Andrew Jackson Lesson Plan

Instructor: Sharon Linde
Use this lesson plan to teach students about the campaigns of Andrew Jackson. Explore the concept of the common man and dirty politics. Finish up with a high-level thinking activity.

Learning Objectives

After this lesson, students will be able to:

  • define key terms
  • describe the impact of the election of 1828
  • compare and contrast the election of 1828 to modern elections


1 hour


  • text books or historical documents
  • graphic organizers

Key Vocabulary

  • corrupt bargain
  • caucus
  • watershed moment
  • electoral college
  • amity
  • common man

Curriculum Standards

  • CCSS.ELA-Literacy.RH.9-10.3

Analyze in detail a series of events described in a text; determine whether earlier events caused later ones or simply preceded them.

  • CCSS.ELA-Literacy.RH.9-10.4

Determine the meaning of words and phrases as they are used in a text, including vocabulary describing political, social, or economic aspects of history/social science.

  • CCSS.ELA-Literacy.RH.9-10.9

Compare and contrast treatments of the same topic in several primary and secondary sources.

  • CCSS.ELA-Literacy.SL.9-10.4

Present information, findings, and supporting evidence clearly, concisely, and logically such that listeners can follow the line of reasoning and the organization, development, substance, and style are appropriate to purpose, audience, and task.

  • CCSS.ELA-Literacy.SL.9-10.1

Initiate and participate effectively in a range of collaborative discussions (one-on-one, in groups, and teacher-led) with diverse partners on grades 9-10 topics, texts, and issues, building on others' ideas and expressing their own clearly and persuasively.


  • Prepare for this lesson by having students read the lesson John Quincy Adams as President: Facts & Accomplishments, focusing on 'The Presidency' section, Andrew Jackson, and the term 'corrupt bargain' for homework the night before.
  • For a warm up exercise, ask students to write about the 'corrupt bargain'. Discuss the term, why Jackson used it, and if it was valid. Share and defend opinions.
  • Tell students they will be exploring Andrew Jackson's campaign in 1828. Ask students to share ideas of what the term 'common man' refers to, then show our video lesson President Andrew Jackson and the Age of the Common Man.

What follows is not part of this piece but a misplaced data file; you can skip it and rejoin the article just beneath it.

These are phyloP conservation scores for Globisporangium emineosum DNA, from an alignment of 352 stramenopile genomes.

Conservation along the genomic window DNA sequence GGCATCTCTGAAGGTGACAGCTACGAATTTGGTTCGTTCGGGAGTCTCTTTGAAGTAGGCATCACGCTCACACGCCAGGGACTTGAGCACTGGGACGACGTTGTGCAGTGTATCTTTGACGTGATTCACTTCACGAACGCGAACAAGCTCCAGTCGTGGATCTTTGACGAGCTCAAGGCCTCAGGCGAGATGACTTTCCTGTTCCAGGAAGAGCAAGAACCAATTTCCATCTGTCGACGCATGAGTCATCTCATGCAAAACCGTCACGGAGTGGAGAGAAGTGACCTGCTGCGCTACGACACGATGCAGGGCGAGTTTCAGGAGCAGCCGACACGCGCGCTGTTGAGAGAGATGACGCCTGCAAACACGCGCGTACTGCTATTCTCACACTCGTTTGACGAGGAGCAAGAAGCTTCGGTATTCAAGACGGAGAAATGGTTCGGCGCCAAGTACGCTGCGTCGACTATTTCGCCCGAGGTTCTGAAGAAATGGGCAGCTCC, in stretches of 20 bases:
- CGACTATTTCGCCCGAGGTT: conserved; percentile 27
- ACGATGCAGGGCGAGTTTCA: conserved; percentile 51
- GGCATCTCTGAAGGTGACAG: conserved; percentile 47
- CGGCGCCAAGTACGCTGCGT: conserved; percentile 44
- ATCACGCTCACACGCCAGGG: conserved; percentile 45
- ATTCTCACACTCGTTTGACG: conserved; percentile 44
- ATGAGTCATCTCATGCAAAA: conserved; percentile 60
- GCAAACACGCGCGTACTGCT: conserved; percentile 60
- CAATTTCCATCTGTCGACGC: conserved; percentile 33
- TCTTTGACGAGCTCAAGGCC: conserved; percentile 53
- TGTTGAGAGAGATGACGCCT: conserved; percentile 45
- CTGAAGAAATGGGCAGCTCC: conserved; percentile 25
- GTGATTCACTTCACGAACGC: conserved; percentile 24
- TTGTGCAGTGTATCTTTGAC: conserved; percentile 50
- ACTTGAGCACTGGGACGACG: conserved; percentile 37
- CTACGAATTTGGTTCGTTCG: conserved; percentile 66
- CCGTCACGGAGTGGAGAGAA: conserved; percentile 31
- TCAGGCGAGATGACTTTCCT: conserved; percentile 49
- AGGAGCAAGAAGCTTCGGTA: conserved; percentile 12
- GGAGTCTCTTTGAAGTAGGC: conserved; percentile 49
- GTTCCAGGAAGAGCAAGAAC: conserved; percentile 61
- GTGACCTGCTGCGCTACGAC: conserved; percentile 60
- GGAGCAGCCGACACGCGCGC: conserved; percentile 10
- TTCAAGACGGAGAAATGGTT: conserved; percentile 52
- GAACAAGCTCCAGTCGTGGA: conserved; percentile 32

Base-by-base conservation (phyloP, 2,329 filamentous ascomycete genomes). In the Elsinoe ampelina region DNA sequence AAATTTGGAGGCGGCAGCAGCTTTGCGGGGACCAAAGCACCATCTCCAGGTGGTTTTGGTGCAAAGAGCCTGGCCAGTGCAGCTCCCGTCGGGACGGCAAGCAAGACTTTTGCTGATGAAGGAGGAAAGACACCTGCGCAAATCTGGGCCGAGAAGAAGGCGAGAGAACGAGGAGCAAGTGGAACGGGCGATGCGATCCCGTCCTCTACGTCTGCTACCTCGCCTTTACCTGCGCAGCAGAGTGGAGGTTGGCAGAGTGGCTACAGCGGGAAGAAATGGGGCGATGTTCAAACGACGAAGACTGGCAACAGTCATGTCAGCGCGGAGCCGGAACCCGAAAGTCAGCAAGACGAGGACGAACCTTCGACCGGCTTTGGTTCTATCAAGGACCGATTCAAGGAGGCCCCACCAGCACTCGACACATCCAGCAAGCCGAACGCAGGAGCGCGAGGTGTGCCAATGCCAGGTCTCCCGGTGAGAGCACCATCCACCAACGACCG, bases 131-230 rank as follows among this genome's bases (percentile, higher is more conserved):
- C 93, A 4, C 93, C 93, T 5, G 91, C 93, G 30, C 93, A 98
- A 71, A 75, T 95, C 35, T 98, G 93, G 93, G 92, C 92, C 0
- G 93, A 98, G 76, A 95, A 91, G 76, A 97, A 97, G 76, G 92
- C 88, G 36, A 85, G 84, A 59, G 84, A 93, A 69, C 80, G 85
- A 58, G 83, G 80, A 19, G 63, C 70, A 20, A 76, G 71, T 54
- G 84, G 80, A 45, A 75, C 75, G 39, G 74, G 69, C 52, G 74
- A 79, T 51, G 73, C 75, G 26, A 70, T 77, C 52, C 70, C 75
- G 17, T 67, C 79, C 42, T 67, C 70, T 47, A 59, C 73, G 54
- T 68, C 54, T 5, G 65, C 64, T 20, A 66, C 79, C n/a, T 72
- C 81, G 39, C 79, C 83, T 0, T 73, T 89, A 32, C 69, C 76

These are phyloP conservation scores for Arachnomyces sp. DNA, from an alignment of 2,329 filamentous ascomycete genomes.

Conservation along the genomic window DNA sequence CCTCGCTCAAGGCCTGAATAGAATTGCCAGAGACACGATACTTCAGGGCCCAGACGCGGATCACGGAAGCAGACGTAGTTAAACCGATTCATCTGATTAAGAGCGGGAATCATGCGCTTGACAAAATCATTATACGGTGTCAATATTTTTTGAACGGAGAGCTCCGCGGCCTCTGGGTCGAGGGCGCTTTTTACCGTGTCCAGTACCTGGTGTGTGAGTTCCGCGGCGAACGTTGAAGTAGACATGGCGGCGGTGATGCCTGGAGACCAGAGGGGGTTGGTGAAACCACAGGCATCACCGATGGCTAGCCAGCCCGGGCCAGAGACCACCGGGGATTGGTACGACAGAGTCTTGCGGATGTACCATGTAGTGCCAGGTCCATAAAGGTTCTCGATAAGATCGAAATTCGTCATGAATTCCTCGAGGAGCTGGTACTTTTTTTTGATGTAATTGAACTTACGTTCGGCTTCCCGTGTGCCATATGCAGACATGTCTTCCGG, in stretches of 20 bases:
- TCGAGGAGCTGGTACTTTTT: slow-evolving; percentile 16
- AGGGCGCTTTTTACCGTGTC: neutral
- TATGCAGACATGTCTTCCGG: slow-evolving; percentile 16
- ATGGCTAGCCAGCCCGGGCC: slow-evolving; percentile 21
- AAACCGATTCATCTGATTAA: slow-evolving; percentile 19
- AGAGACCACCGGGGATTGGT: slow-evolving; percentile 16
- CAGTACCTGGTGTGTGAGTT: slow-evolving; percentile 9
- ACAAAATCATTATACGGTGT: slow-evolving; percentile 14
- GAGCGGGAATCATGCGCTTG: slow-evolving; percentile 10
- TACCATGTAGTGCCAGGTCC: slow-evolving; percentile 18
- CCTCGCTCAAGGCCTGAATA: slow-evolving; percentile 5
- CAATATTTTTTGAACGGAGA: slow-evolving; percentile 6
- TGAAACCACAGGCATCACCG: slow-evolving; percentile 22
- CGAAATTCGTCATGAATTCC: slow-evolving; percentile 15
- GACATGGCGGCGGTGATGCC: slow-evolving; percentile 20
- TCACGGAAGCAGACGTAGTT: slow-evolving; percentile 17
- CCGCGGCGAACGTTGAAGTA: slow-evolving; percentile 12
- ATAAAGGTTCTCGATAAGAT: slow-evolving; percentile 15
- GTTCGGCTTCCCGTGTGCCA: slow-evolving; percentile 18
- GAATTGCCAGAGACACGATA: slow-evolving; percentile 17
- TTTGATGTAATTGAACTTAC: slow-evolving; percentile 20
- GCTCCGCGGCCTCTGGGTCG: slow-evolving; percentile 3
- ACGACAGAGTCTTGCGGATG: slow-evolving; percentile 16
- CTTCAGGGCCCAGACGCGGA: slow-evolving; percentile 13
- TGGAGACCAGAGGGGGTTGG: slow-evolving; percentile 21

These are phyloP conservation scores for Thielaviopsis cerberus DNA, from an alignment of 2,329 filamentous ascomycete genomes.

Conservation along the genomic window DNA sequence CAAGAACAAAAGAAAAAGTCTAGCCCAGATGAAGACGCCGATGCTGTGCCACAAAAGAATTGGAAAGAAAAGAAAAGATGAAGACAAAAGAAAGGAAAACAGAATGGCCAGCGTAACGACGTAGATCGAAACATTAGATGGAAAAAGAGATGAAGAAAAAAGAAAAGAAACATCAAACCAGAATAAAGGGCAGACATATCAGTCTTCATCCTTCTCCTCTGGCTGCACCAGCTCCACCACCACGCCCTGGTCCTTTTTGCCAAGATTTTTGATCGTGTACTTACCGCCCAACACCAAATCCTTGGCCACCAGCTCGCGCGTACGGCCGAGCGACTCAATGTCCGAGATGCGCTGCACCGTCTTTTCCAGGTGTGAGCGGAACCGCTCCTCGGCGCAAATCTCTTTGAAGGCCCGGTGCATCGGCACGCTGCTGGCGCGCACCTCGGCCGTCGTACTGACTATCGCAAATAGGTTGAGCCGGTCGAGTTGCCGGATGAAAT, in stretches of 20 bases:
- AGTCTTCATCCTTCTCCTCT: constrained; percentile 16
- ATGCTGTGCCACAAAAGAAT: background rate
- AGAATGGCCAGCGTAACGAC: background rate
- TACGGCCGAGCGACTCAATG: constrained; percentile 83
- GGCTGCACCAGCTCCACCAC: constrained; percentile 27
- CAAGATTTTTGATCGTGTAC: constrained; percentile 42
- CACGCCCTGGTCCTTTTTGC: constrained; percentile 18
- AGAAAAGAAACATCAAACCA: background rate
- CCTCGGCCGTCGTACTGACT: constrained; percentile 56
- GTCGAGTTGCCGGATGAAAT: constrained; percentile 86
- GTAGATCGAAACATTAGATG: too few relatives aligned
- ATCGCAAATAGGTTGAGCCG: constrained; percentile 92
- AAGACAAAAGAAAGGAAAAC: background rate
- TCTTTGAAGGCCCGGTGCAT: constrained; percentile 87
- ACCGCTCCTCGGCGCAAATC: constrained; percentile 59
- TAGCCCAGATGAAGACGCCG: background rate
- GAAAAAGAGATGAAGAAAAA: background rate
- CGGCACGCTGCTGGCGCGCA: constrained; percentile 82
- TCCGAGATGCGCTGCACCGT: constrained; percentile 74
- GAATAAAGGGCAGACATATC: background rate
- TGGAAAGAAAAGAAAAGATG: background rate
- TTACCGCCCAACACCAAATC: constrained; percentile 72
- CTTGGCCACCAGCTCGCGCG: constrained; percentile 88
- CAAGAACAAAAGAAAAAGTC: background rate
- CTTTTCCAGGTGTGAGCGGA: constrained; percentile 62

• Have students take notes, or print copies of the lesson's transcripts and have students highlight.
  • After the video, break students into small groups. If desired, assign roles to groups, such as the recorder, the speaker, and the questioner.
  • Ask them to:
    • Discuss the evolution of the two party system. How and why did this come about?
    • List the changes that occurred due to the 1828 election.
    • Decide what role the common man had in Jackson's election and presidency.
    • Discuss how the idea of the common man has changed.
  • Share answers as a whole group.


  • Discuss current campaign strategies and practices, such as advertisements on television and print, and campaign speeches.
  • Tell students they will compare and contrast the campaign and election of 1828 to modern campaign and election practices.
  • Allow students to work in small groups, partners, or individuals as your class needs dictate.
  • Provide resources if necessary, such as copies of related lessons (see below), text books or historical documents. Allow students to use graphic organizers if necessary, such as a Venn diagram or t-chart.
  • Allow students to present information in a way of their choosing, such as a skit, presentation, using technology, or speech.
  • Encourage students to support and evaluate one another's work.


  • Research campaigns for the past 100 years. Examine video and photographs as well as historical documents. How has campaigning changed throughout the years?
  • Invite historians to speak in your classroom to discuss campaign practices or Andrew Jackson.
  • Look closely at voter numbers in the election of 1828 and compare to current statistics. Compare and contrast. Discuss.

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